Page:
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Word of the Week: Ism and whataboutism

“Ism” refers to a distinctive practice, system, doctrine, theory, or philosophy. You might have heard of capitalism, socialism, communism, sexism, and maybe even whataboutism. Whataboutism has been recently mentioned in the US media as Vladimir Putin and Joe Biden exchanged conversations in the G7 summit. Linguistically, ism is a suffix added to the end of a word to indicate that the word represents a specific practice, system, doctrine, theory, or philosophy.

With regard to “whataboutism” in the context of Russia and the U.S., this term refers to a way of making an argument to question the opponent’s position by pointing out their hypocrisy without disproving their argument. For example, when violation of human rights was brought up, Putin raised the racial issues in the U.S. without addressing the violation of human rights in his country.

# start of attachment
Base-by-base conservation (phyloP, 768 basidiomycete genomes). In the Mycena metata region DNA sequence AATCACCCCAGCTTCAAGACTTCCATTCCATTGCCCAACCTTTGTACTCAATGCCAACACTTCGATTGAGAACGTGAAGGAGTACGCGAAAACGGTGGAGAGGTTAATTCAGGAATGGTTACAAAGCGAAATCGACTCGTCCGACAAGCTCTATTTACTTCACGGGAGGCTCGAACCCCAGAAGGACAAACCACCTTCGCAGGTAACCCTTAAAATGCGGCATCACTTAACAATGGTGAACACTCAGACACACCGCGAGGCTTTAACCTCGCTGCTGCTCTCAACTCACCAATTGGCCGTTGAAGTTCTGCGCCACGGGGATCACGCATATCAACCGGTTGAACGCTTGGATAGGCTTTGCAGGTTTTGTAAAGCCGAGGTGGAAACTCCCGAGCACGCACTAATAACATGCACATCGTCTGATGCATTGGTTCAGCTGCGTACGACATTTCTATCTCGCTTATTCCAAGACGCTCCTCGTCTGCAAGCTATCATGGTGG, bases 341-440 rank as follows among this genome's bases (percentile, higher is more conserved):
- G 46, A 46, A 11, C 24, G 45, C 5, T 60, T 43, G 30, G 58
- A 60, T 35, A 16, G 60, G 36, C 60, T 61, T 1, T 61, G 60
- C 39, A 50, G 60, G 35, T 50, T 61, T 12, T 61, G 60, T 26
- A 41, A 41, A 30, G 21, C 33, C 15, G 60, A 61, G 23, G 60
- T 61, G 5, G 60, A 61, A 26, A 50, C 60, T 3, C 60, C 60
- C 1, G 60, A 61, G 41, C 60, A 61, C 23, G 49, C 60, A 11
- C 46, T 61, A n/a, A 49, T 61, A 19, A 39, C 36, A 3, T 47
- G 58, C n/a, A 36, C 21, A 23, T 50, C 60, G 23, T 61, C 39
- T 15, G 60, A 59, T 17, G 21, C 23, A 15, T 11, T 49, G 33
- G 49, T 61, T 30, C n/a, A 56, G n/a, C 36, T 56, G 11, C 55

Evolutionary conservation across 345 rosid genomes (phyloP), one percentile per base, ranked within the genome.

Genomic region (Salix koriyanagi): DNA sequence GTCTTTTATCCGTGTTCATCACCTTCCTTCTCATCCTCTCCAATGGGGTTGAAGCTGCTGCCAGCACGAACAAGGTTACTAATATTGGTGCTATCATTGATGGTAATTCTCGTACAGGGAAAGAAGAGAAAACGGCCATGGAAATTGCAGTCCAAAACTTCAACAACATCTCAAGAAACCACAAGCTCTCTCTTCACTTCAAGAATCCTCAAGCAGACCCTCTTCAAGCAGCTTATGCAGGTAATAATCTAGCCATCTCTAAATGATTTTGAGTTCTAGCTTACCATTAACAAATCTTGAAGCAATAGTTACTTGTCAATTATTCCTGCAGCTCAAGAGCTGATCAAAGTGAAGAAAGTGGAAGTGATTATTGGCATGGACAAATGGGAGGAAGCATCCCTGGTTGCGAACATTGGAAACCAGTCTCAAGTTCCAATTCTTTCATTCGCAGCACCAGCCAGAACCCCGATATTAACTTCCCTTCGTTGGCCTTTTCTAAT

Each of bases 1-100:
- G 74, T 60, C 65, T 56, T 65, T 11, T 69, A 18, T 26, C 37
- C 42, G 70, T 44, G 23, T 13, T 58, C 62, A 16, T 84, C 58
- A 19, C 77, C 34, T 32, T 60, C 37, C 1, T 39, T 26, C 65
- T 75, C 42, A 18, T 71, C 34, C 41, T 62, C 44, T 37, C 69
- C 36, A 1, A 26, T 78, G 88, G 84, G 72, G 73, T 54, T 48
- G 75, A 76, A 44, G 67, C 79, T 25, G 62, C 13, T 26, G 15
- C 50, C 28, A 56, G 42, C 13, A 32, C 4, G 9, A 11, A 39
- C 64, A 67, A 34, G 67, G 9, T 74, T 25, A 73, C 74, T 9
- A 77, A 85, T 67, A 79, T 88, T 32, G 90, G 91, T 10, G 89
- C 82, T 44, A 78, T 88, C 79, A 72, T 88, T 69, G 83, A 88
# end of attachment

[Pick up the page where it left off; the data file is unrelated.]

This is a direct quote from an analysis from CNN.

Russian President Vladimir Putin displayed his “classic” whataboutism play at the news conference after his meeting with US President Joe Biden concluded, former Top Russia Adviser to President Trump Fiona Hill said.

“His tone was dispassionate and matter of fact and slightly cynical,” she said. “This whataboutism is a classic Putin play as well, just turning every question back to either to the questioner or also to things that are happening in the United States or whichever country that he's meeting with.”

What are some words ending in ism that you know? What do they mean? What do you believe in?

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